The answer, my friend, is blowin’ in the wind.
The answer is blowin’ in the wind.

Yes, and how many years can a mountain exist
Before it is washed to the sea?
Yes, and how many years can some people exist
Before they’re allowed to be free?
Yes, and how many times can a man turn his head
And pretend that he just doesn’t see?
The answer, my friend, is blowin’ in the wind.
The answer is blowin’ in the wind.

Yes, and how many times must a man look up
Before he can see the sky?
Yes, and how many ears must one man have
Before he can hear people cry?
Yes, and how many deaths will it take till he knows
That too many people have died?
The answer, my friend, is blowin’ in the wind.
The answer is blowin’ in the wind.

 

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According to rock musician Mark Knopfler, he wrote the 1985 hit song “Money for Nothing” after hearing a delivery man in an appliance store make comments about the musicians on MTV.

Knopfler said it happened in a store in New York. On a back wall, several TV sets were tuned to MTV. While watching the bands perform, a male employee wearing a baseball cap used the terms “money for nothing,” “that ain’t working,” and “what are those, Hawaiian noises?”

Knopfler has been criticized for including the term “faggot” in the lyrics. In 2011, the tune was even banned in Canada for being offensive — which created howls of protest about banning songs. Knopfler maintains it’s a term the song’s character would use.

Bonus fact: Knopfler shares the songwriting credit with Sting, who wrote and sings the “I want my MTV” lines.

Dire Straits-1

Money For Nothing

By Dire Straits, 1985
Written by Mark Knopfler and Sting

I want my MTV.
I want my… I want my MTV.
I want my… I want my MTV.
I want my MTV.

Now, look at them yo-yos. That’s the way you do it.
You play the guitar on the MTV.
That ain’t workin’. That’s the way you do it.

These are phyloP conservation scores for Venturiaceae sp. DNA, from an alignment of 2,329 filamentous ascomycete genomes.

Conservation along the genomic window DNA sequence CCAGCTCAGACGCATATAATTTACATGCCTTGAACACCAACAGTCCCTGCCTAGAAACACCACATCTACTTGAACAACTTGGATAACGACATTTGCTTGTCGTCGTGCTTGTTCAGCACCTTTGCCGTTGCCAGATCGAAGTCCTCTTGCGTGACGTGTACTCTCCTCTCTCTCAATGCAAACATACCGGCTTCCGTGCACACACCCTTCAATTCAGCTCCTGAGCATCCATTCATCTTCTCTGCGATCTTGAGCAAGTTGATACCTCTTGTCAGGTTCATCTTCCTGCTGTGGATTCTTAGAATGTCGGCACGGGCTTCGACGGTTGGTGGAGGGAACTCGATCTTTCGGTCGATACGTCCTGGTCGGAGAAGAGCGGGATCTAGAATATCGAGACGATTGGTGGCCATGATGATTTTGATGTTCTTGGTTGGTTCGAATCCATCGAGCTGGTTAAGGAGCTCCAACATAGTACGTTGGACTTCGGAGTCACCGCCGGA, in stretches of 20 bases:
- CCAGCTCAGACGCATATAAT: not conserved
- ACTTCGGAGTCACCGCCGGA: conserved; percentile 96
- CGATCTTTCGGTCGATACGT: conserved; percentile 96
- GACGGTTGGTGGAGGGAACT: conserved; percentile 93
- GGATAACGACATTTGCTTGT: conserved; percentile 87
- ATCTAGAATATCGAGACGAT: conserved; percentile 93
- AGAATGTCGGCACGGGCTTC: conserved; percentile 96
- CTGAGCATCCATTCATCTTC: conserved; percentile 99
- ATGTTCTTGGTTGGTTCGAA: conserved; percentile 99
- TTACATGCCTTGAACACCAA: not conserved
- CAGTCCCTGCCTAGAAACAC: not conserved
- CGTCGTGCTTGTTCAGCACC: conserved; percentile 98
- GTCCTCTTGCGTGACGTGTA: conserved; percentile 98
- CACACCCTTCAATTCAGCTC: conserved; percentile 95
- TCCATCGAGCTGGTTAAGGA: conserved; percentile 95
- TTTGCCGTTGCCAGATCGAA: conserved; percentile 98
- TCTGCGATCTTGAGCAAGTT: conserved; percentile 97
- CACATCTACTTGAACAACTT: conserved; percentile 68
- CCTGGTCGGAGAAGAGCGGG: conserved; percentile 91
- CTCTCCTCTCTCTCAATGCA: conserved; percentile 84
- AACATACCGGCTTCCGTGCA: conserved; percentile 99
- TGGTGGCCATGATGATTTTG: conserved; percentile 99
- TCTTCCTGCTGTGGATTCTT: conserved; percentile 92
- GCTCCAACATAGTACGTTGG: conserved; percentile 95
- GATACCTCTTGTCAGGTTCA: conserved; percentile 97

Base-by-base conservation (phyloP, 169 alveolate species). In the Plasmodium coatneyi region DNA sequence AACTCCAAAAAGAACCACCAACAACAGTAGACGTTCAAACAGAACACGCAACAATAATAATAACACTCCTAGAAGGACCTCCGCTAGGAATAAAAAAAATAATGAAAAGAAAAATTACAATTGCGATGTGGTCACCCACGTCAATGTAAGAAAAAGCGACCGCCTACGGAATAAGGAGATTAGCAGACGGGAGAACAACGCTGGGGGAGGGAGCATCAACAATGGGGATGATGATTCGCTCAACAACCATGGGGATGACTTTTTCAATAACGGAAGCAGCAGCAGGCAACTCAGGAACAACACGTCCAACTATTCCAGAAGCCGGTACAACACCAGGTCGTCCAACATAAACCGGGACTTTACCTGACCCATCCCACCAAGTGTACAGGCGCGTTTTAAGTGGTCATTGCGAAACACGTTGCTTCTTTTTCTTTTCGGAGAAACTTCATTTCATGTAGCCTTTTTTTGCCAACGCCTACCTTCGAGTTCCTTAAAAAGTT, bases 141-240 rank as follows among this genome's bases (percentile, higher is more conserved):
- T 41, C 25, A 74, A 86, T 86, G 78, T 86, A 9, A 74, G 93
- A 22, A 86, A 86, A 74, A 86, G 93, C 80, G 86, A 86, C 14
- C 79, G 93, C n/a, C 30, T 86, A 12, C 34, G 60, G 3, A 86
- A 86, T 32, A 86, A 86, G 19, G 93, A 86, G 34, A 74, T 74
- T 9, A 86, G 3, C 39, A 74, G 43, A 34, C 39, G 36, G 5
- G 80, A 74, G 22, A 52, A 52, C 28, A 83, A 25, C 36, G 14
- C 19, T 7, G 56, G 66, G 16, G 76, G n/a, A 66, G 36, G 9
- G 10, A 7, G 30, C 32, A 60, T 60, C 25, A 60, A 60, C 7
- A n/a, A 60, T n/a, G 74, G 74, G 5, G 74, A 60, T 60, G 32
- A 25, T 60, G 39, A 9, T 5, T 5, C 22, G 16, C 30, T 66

Money for nothin’ and your chicks for free.

Now, that ain’t workin’. That’s the way you do it.
Lemme tell ya, them guys ain’t dumb.
Maybe get a blister on your little finger.
Maybe get a blister on your thumb.

We got to install microwave ovens.
Custom kitchen deliveries.
We got to move these refrigerators.
We got to move these color TVs.

The little faggot with the earring and the make-up —
Yeah, buddy, that’s his own hair.
That little faggot got his own jet airplane.
That little faggot, he’s a millionaire.

We got to install microwave ovens.
Custom kitchen deliveries.
We got to move these refrigerators.
We got to move these color TVs.

Got to install microwave ovens.
Custom kitchens deliveries.
We’ve got to move these refrigerators.
Got to move these color TVs.

I shoulda learned to play the guitar.
I shoulda learned to play them drums.
Look at that mama. She got it stickin’ in the camera, man.
We could have some fun.

And he’s up there — what’s that? Hawaiian noises?
Bangin’ on the bongos like a chimpanzee.
Oh, that ain’t workin’. That’s the way you do it.
Get your money for nothin’, get your chicks for free.

We got to install microwave ovens.
Custom kitchen deliveries.
We got to move these refrigerators.
We got to move these color TVs.

Listen here…

Now, that ain’t workin’. That’s the way you do it.
You play the guitar on the MTV.
That ain’t workin’. That’s the way you do it.
Money for nothin’ and your chicks for free.

Money for nothin’. Chicks for free.
Get your money for nothin’ and your chicks for free.
Money for nothin’. Chicks for free.
Get your money for nothin’. Chicks for free.

Money for nothin’. Chicks for free.
Get your money for nothin’ and your chicks for free.
Your money for nothin’, the chicks for free.
Get you money for nothin’ and the chicks for free.

Look at that, look at that.

I want my… I want my… I want my MTV.